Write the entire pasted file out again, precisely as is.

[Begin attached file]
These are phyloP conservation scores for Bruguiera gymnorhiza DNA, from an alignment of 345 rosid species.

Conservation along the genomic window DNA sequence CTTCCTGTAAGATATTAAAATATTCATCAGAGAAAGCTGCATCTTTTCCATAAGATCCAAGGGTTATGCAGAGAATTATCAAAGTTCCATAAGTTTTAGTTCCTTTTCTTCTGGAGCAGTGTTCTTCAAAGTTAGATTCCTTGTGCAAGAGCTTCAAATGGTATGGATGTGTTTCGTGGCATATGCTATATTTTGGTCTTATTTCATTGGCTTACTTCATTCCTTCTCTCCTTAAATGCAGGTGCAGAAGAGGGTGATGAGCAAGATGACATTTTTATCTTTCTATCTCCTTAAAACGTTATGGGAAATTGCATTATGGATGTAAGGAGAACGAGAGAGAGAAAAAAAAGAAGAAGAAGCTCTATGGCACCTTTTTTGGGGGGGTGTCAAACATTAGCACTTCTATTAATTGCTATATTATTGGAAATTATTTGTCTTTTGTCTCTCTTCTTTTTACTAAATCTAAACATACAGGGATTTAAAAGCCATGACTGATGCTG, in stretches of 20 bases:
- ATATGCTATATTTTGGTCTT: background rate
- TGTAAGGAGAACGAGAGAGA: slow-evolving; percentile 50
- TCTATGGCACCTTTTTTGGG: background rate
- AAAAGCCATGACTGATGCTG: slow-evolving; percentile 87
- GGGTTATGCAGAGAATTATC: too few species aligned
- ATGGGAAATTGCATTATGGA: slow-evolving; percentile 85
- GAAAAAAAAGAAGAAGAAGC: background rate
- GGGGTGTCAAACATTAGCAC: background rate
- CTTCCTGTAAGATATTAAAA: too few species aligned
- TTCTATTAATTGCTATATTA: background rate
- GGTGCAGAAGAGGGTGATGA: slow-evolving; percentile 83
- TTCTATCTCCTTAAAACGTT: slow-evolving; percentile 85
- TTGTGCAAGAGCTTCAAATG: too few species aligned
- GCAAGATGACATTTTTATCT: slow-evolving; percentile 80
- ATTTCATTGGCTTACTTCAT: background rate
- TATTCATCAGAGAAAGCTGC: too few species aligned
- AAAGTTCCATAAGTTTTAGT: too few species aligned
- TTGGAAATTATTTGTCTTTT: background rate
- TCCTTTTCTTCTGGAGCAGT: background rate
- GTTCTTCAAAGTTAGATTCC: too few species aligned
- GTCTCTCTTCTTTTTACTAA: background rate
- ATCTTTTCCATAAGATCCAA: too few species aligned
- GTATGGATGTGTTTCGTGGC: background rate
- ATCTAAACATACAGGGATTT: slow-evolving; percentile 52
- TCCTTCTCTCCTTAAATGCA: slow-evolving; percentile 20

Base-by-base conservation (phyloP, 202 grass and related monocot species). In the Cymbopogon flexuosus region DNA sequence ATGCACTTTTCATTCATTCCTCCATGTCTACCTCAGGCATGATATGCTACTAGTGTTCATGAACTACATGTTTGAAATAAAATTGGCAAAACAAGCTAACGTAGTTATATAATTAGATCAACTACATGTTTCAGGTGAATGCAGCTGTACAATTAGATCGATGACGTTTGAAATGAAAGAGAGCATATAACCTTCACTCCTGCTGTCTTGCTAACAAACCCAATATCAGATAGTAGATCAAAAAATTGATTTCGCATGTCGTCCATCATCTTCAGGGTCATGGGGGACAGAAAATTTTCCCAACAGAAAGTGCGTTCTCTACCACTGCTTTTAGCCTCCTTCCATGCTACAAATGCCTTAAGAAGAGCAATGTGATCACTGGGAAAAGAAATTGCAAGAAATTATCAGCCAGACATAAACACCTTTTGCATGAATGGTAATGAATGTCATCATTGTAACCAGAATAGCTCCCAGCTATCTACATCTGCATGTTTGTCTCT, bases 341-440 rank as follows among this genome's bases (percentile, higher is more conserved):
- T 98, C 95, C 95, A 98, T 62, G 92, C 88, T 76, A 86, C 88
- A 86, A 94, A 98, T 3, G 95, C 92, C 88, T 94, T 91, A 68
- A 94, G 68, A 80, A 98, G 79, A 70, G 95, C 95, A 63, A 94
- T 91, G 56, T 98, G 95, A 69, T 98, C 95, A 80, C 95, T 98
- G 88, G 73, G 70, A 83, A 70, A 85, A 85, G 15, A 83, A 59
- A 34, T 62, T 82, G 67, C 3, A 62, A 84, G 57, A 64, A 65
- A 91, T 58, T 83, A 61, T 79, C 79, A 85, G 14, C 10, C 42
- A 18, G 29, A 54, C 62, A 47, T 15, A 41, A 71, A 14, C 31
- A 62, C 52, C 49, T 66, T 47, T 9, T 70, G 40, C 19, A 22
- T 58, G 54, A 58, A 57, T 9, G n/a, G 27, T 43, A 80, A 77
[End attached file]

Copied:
These are phyloP conservation scores for Bruguiera gymnorhiza DNA, from an alignment of 345 rosid species.

Conservation along the genomic window DNA sequence CTTCCTGTAAGATATTAAAATATTCATCAGAGAAAGCTGCATCTTTTCCATAAGATCCAAGGGTTATGCAGAGAATTATCAAAGTTCCATAAGTTTTAGTTCCTTTTCTTCTGGAGCAGTGTTCTTCAAAGTTAGATTCCTTGTGCAAGAGCTTCAAATGGTATGGATGTGTTTCGTGGCATATGCTATATTTTGGTCTTATTTCATTGGCTTACTTCATTCCTTCTCTCCTTAAATGCAGGTGCAGAAGAGGGTGATGAGCAAGATGACATTTTTATCTTTCTATCTCCTTAAAACGTTATGGGAAATTGCATTATGGATGTAAGGAGAACGAGAGAGAGAAAAAAAAGAAGAAGAAGCTCTATGGCACCTTTTTTGGGGGGGTGTCAAACATTAGCACTTCTATTAATTGCTATATTATTGGAAATTATTTGTCTTTTGTCTCTCTTCTTTTTACTAAATCTAAACATACAGGGATTTAAAAGCCATGACTGATGCTG, in stretches of 20 bases:
- ATATGCTATATTTTGGTCTT: background rate
- TGTAAGGAGAACGAGAGAGA: slow-evolving; percentile 50
- TCTATGGCACCTTTTTTGGG: background rate
- AAAAGCCATGACTGATGCTG: slow-evolving; percentile 87
- GGGTTATGCAGAGAATTATC: too few species aligned
- ATGGGAAATTGCATTATGGA: slow-evolving; percentile 85
- GAAAAAAAAGAAGAAGAAGC: background rate
- GGGGTGTCAAACATTAGCAC: background rate
- CTTCCTGTAAGATATTAAAA: too few species aligned
- TTCTATTAATTGCTATATTA: background rate
- GGTGCAGAAGAGGGTGATGA: slow-evolving; percentile 83
- TTCTATCTCCTTAAAACGTT: slow-evolving; percentile 85
- TTGTGCAAGAGCTTCAAATG: too few species aligned
- GCAAGATGACATTTTTATCT: slow-evolving; percentile 80
- ATTTCATTGGCTTACTTCAT: background rate
- TATTCATCAGAGAAAGCTGC: too few species aligned
- AAAGTTCCATAAGTTTTAGT: too few species aligned
- TTGGAAATTATTTGTCTTTT: background rate
- TCCTTTTCTTCTGGAGCAGT: background rate
- GTTCTTCAAAGTTAGATTCC: too few species aligned
- GTCTCTCTTCTTTTTACTAA: background rate
- ATCTTTTCCATAAGATCCAA: too few species aligned
- GTATGGATGTGTTTCGTGGC: background rate
- ATCTAAACATACAGGGATTT: slow-evolving; percentile 52
- TCCTTCTCTCCTTAAATGCA: slow-evolving; percentile 20

Base-by-base conservation (phyloP, 202 grass and related monocot species). In the Cymbopogon flexuosus region DNA sequence ATGCACTTTTCATTCATTCCTCCATGTCTACCTCAGGCATGATATGCTACTAGTGTTCATGAACTACATGTTTGAAATAAAATTGGCAAAACAAGCTAACGTAGTTATATAATTAGATCAACTACATGTTTCAGGTGAATGCAGCTGTACAATTAGATCGATGACGTTTGAAATGAAAGAGAGCATATAACCTTCACTCCTGCTGTCTTGCTAACAAACCCAATATCAGATAGTAGATCAAAAAATTGATTTCGCATGTCGTCCATCATCTTCAGGGTCATGGGGGACAGAAAATTTTCCCAACAGAAAGTGCGTTCTCTACCACTGCTTTTAGCCTCCTTCCATGCTACAAATGCCTTAAGAAGAGCAATGTGATCACTGGGAAAAGAAATTGCAAGAAATTATCAGCCAGACATAAACACCTTTTGCATGAATGGTAATGAATGTCATCATTGTAACCAGAATAGCTCCCAGCTATCTACATCTGCATGTTTGTCTCT, bases 341-440 rank as follows among this genome's bases (percentile, higher is more conserved):
- T 98, C 95, C 95, A 98, T 62, G 92, C 88, T 76, A 86, C 88
- A 86, A 94, A 98, T 3, G 95, C 92, C 88, T 94, T 91, A 68
- A 94, G 68, A 80, A 98, G 79, A 70, G 95, C 95, A 63, A 94
- T 91, G 56, T 98, G 95, A 69, T 98, C 95, A 80, C 95, T 98
- G 88, G 73, G 70, A 83, A 70, A 85, A 85, G 15, A 83, A 59
- A 34, T 62, T 82, G 67, C 3, A 62, A 84, G 57, A 64, A 65
- A 91, T 58, T 83, A 61, T 79, C 79, A 85, G 14, C 10, C 42
- A 18, G 29, A 54, C 62, A 47, T 15, A 41, A 71, A 14, C 31
- A 62, C 52, C 49, T 66, T 47, T 9, T 70, G 40, C 19, A 22
- T 58, G 54, A 58, A 57, T 9, G n/a, G 27, T 43, A 80, A 77